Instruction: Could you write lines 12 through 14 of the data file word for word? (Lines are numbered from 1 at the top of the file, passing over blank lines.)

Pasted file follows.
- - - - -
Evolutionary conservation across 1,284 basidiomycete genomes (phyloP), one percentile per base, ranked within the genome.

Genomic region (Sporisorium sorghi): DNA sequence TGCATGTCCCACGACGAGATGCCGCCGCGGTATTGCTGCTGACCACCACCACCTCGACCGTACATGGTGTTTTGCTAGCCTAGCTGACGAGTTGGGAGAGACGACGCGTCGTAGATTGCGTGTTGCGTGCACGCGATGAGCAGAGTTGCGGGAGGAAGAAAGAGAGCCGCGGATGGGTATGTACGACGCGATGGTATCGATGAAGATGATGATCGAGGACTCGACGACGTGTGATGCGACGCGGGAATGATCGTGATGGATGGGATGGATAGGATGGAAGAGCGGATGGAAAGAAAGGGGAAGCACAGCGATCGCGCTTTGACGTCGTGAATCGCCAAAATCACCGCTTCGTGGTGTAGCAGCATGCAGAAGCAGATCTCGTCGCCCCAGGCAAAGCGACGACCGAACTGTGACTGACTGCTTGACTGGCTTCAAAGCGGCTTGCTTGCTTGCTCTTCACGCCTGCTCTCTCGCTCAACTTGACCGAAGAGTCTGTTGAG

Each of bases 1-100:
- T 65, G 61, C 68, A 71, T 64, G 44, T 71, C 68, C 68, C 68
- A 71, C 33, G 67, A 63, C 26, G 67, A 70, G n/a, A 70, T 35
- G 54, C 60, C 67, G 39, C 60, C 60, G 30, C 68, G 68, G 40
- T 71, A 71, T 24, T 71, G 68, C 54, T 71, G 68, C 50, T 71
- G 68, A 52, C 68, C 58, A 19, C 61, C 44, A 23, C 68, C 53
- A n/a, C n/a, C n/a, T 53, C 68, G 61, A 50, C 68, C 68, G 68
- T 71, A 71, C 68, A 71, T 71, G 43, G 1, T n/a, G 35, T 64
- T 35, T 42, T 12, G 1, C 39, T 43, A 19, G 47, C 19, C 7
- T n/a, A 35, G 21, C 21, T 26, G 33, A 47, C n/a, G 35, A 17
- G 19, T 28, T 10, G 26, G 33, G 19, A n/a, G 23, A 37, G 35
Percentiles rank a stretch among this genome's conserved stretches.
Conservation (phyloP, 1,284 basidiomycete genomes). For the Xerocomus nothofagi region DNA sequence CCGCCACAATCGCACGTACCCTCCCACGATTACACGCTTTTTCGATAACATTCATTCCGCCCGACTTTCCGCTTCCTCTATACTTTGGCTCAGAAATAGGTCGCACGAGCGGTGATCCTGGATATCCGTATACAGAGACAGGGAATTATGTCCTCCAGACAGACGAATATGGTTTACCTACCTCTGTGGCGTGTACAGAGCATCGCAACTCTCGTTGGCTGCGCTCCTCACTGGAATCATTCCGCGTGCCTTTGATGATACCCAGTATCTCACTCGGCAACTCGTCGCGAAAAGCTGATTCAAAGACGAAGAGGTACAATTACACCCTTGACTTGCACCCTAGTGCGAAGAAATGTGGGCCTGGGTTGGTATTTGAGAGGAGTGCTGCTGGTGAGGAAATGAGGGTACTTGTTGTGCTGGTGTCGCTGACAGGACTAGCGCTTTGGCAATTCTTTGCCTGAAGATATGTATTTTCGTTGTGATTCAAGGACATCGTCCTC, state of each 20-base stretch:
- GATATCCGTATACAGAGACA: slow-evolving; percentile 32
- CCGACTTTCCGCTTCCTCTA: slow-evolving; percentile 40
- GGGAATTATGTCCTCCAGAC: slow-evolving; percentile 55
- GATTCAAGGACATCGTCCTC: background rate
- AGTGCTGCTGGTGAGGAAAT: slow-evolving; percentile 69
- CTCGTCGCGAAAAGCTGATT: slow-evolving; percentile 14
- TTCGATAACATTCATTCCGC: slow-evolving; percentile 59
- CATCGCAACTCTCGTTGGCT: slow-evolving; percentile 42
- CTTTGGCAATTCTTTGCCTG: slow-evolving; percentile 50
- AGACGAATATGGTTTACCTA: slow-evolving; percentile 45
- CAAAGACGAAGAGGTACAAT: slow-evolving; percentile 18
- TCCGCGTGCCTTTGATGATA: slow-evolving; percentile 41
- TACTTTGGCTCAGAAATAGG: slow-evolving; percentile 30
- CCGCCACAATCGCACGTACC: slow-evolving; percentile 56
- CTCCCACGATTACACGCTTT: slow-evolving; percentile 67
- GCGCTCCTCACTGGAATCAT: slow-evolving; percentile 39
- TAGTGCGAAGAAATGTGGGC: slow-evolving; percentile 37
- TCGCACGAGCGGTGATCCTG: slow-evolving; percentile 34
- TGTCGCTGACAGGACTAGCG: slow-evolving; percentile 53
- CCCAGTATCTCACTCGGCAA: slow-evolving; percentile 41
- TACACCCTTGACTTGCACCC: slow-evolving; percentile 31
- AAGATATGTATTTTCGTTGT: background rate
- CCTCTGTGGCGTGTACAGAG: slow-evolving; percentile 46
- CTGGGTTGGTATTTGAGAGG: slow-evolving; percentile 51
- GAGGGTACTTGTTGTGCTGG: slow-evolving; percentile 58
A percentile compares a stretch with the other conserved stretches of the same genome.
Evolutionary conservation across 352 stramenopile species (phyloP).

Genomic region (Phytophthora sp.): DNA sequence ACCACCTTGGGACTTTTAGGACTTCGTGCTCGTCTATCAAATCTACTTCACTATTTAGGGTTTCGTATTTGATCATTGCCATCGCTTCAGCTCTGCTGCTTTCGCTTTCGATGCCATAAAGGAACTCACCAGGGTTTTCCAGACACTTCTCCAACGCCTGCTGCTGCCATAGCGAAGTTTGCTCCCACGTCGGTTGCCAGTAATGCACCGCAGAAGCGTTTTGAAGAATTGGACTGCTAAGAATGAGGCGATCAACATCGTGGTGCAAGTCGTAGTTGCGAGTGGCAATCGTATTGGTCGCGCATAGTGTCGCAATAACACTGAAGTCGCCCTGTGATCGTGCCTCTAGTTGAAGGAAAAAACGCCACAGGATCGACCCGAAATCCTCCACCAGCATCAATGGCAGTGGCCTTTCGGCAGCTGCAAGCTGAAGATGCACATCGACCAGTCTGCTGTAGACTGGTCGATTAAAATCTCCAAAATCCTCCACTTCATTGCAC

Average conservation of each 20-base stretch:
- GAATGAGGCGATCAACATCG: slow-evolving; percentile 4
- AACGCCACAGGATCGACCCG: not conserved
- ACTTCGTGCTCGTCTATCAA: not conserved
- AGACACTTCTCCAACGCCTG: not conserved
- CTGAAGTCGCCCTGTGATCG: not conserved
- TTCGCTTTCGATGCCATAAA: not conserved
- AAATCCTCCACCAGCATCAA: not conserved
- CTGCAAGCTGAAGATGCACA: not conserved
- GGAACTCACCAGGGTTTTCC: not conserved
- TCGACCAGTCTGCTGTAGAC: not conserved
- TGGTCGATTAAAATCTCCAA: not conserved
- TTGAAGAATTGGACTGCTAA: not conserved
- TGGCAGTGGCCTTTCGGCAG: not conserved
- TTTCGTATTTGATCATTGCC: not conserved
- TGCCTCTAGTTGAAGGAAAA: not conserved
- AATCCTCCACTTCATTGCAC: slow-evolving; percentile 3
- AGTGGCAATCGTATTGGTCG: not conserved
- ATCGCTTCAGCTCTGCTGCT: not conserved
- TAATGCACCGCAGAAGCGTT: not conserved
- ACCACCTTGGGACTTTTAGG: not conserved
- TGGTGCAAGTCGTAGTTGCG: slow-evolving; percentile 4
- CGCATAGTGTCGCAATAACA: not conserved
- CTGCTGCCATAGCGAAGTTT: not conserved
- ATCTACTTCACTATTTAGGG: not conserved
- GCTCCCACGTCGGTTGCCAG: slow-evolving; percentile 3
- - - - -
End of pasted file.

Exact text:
- T n/a, A 35, G 21, C 21, T 26, G 33, A 47, C n/a, G 35, A 17
- G 19, T 28, T 10, G 26, G 33, G 19, A n/a, G 23, A 37, G 35
Percentiles rank a stretch among this genome's conserved stretches.